Environment | VOL. 12, ISSUE 73, July-August 2012

Land Degradation, Environment and Food Security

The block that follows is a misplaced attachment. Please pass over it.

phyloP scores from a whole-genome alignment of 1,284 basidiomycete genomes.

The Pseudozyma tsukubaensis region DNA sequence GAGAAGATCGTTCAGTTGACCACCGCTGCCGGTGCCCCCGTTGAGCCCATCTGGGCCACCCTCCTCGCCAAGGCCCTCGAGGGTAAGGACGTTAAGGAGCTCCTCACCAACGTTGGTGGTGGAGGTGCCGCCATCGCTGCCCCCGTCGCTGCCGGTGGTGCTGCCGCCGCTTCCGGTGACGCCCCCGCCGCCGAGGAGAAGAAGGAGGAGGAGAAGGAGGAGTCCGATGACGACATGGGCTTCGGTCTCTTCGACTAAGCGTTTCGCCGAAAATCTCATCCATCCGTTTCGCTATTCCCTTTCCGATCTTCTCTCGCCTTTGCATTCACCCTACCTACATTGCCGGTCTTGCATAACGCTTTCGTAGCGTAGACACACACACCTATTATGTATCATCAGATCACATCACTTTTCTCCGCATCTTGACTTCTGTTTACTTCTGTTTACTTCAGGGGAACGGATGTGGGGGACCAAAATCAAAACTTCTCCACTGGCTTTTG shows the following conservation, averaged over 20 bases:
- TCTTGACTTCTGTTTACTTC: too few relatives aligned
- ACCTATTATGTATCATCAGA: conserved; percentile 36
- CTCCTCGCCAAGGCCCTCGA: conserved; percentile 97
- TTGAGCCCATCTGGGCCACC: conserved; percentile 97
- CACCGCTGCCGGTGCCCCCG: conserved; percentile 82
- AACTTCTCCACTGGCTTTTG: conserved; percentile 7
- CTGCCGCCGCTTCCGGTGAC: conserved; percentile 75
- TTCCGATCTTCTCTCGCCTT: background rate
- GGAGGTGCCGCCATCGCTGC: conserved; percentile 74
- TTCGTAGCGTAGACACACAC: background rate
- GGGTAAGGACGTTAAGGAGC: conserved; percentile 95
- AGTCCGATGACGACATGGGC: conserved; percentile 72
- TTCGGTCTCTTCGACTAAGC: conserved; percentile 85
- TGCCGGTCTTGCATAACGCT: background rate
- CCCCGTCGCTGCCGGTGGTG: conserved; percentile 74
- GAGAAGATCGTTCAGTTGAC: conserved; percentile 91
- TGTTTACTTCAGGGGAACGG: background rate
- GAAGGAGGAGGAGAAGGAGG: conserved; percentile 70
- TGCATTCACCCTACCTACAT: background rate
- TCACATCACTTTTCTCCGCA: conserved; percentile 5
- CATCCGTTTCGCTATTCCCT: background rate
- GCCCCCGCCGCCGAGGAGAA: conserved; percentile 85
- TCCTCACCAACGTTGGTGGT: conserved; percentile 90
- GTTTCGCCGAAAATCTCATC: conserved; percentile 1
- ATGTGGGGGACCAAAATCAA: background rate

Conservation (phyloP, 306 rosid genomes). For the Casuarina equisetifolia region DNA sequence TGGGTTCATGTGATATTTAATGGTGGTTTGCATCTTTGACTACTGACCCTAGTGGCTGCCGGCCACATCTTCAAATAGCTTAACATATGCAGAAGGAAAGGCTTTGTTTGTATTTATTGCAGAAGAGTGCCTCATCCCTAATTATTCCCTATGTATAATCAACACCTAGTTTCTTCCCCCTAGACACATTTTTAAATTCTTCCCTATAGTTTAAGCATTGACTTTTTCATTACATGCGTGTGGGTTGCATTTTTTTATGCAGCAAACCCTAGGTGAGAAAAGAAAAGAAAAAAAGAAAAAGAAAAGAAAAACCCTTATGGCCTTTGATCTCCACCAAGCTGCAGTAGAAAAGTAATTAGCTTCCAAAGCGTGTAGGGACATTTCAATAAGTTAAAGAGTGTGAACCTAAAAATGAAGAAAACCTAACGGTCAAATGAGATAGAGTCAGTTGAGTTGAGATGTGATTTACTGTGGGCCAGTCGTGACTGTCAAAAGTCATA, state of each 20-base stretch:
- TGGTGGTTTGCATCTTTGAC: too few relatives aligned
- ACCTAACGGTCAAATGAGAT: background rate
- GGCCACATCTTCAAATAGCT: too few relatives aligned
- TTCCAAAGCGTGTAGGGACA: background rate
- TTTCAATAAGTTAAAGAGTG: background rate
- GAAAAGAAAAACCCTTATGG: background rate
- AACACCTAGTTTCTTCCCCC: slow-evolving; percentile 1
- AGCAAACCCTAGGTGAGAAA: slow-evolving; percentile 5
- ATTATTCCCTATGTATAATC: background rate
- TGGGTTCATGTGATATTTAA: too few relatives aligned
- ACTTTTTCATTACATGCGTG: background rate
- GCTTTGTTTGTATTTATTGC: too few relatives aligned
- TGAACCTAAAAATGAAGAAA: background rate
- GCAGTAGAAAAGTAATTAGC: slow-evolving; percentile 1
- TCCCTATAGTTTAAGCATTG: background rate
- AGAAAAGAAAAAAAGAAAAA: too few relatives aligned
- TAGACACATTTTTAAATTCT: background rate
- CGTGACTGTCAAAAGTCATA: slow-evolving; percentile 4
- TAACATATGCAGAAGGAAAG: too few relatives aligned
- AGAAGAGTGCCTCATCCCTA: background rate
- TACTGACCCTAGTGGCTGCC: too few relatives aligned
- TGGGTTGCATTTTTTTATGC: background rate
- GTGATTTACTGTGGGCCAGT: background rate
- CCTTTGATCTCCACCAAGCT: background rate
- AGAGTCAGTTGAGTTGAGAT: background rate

Land degradation indicates temporary or permanent long-term decline in ecosystem function and productive capacity. It may refer to the destruction or deterioration in health of terrestrial ecosystems, affecting the associated biodiversity, natural ecological processes and ecosystem resilience. It also considers the reduction or loss of biological/economic productivity and complexity of croplands, pasture, woodland, forest, etc. Land degradation has both, on-site and off-site effects. On-site effects are in terms of reduced/increased outputs (crop yields, livestock yields). Off-site effects on the other hand, are related to water erosion through changes in the water regime, including decline in river water quality and sedimentation of river beds and reservoirs. Land degradation undermines many of the fundamental processes especially nutrient, water and carbon cycling, which underwrite the integrity of ecosystems. Land degradation results from natural or anthropogenic causes, the former often determining the inherent capacity of the ecosystem to provide goods and services. Anthropogenic causes are determined by land use/changes and economic factors. The physical processes, which contribute to land degradation are primarily water and wind erosion, compaction, crusting and water logging. There are various modes of erosion by water such as splash, sheet, rill and gully erosion. The splash erosion results from the impact of raindrops on the soil surface. Splash erosion also causes soil disintegration (destruction of soil structure). Maintenance of vegetative cover can reduce the impact of...

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